And then there is ‘Hi, Sally‘, which is a national organization. They work with schools to make sure that schools provide period products, but also to destigmatize the topic of menstruation through workshops and engaging people there and really targeting that school audience.

AF: You’ve already kind of touched upon that ‘Periodic’ wants to campaign for school budgets, but what else do you do? And what is the story of your organization?

EH: Periodic started in a twofold way. For one, it started with a student group in PPLE at the end of the first year. We had a seminar about solidarity, where we should come up with an intervention, which in our case was period poverty. And we liked the ideas we came up with quite a lot. So we said, okay, after the summer, we’ll sit down again, and look at what we can do. There was a lot of energy around it. And so we came together, decided that we definitely  want to look into it in our university system and we’ll see what we can implement very quickly. For example, we started the MenstruMap. It’s an easy Google Maps filter that showcases businesses and institutions which give out period products or have period products in their bathrooms.

In the meantime, I am part of the Global Youth Network, and at one of the gatherings I met Luciana. We bonded in general and then figured out that we’re both super passionate about periods and period poverty. She was also very eager to do something and already had some ideas in mind. And I thought: I have a whole group of students ready to do something and you apparently have a lot of ideas, let’s see if we can sit down and start this together. And that’s how Periodic began, with an innocent dinner and a lot of meetings that followed, where we decided on the name, branding, mission, how to sell it, etc.

And that journey especially was quite interesting, because we were then also realizing what actors were out there and figuring out our space. Because we have that goal now, but what does that mean? What do we do? We saw with ‘Neighborhood Feminists’ and ‘Hi, Sally’ that there are already initiatives out there addressing schools and for poverty. So, we rather see ourselves in the legal sphere and looking more into the political sphere, bridging that gap and amplifying the message. Because a lot of organizations are so focused on the active work that they’re doing that the messaging maybe falls short a little bit. So that’s why we came up with the MenstruWeek, our awareness week that we hosted in May around the World Menstrual Health Day, which got a lot of media attention too.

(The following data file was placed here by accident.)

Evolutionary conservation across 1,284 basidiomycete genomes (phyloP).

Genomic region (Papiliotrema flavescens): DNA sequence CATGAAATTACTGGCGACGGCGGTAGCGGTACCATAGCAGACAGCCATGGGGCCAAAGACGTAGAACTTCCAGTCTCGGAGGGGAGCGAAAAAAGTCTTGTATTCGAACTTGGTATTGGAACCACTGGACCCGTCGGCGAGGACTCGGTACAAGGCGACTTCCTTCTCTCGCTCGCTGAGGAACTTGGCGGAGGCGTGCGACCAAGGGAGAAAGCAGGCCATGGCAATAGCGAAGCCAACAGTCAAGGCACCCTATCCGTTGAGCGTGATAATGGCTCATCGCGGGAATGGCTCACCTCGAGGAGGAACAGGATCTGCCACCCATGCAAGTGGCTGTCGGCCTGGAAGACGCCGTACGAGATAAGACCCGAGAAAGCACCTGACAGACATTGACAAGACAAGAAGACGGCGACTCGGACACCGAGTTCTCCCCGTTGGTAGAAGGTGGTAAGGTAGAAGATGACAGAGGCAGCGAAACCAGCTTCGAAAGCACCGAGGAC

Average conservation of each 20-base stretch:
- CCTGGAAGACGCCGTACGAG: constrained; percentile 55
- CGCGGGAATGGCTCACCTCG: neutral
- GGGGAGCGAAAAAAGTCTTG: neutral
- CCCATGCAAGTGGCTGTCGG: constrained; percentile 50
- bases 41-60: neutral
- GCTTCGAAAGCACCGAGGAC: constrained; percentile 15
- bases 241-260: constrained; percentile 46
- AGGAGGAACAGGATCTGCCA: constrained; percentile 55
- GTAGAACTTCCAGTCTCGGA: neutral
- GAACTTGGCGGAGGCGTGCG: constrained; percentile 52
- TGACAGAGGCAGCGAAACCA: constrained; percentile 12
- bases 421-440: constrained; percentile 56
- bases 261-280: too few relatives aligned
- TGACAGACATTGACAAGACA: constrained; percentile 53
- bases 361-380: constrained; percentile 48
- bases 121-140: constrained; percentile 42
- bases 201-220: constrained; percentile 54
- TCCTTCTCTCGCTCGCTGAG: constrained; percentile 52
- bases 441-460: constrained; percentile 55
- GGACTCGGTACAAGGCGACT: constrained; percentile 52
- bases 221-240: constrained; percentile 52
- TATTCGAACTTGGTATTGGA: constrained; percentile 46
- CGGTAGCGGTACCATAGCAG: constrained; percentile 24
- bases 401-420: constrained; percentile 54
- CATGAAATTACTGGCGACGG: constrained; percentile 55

That’s where we found our sweet spot: we just want to get those voices out there and make sure that they’re heard.

That also means attending the municipality meetings, or creating an event around them and really going with the flow. What we do a lot is observing what’s happening, and then making sure we jump on that train, and amplify, and speed it up a little bit. For example, here at the University of Amsterdam, there’s already so much going on with student politics trying to implement period products, so we’re not going to meddle with it. But we are always like, hey, if you need contacts or anything else, we’re there to help.

It was very much learning by doing and it’s still a process and it’s still being very flexible. And I think that makes us also very unique. And that’s also what we want to keep: that we’re not too specialized as a foundation so we only focus on our main mission, but that we can jump around and just make sure that we’re there to support as the backbone.

AF: If you had to summarize it in one sentence, what is your mission?

EH: Periodic prevents period poverty by providing period products.

 

Cover image by Alexander Sergienko (https://unsplash.com/de/fotos/0OxCCp06qLo)

  • retro

    Originally from Vienna, Antonia Frank currently lives in Amsterdam where she studies Politics Psychology Law and Economics (PPLE). She loves learning about new things through reading and wants her writing to do the same for others.

  • Show Comments

  • Hello World! https://apel.top/go/gu4winrshe5dgoju?hs=15ccf0c640c9ca99132e06e05d442502&

    jrdp68

Comments are closed.

You May Also Like

MythBuster: bras. They can go. Or can they?

E&M’s one and only MythBuster has had it with bras – or not? It’s ...

Young Europeans and their First Time

This may sound like the title of a cheesy teen movie, but we wanted ...

Boobs for sex or boobs for babies?

It’s been a long time since Woodstock and the beat generation, but the idea ...